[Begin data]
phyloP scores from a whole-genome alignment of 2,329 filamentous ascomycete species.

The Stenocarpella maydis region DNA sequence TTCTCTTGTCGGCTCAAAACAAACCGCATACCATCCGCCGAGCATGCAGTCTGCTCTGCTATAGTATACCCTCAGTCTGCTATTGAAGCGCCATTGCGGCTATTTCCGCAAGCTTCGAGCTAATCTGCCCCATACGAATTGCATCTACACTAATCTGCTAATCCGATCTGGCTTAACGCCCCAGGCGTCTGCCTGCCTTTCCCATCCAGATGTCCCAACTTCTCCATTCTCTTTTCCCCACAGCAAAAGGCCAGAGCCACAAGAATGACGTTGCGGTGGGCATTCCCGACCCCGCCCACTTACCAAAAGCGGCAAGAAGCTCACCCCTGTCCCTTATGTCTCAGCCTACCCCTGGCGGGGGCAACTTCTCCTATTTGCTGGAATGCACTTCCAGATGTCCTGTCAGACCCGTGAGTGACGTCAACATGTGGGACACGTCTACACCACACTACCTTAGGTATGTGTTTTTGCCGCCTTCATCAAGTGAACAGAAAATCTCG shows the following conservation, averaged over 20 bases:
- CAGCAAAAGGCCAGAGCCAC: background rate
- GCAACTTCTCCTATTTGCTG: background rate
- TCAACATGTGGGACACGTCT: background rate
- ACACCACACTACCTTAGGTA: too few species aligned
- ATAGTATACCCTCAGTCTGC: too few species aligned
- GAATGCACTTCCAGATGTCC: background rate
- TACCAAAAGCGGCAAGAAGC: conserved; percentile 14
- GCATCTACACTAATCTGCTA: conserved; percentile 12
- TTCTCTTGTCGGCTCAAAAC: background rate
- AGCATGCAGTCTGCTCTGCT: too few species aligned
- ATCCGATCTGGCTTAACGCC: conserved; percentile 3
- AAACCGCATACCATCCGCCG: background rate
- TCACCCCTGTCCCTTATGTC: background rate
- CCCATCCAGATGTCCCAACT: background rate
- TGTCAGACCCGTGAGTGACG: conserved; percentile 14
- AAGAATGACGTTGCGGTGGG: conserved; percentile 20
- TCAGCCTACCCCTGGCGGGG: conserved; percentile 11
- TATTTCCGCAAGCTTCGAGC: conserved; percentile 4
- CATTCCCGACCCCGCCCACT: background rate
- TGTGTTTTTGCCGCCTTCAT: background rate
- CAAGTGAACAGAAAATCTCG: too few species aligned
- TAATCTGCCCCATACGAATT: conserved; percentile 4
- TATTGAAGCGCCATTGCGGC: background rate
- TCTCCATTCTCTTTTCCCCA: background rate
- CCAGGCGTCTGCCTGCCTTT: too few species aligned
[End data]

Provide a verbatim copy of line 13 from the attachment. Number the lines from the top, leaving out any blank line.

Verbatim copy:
- ATCCGATCTGGCTTAACGCC: conserved; percentile 3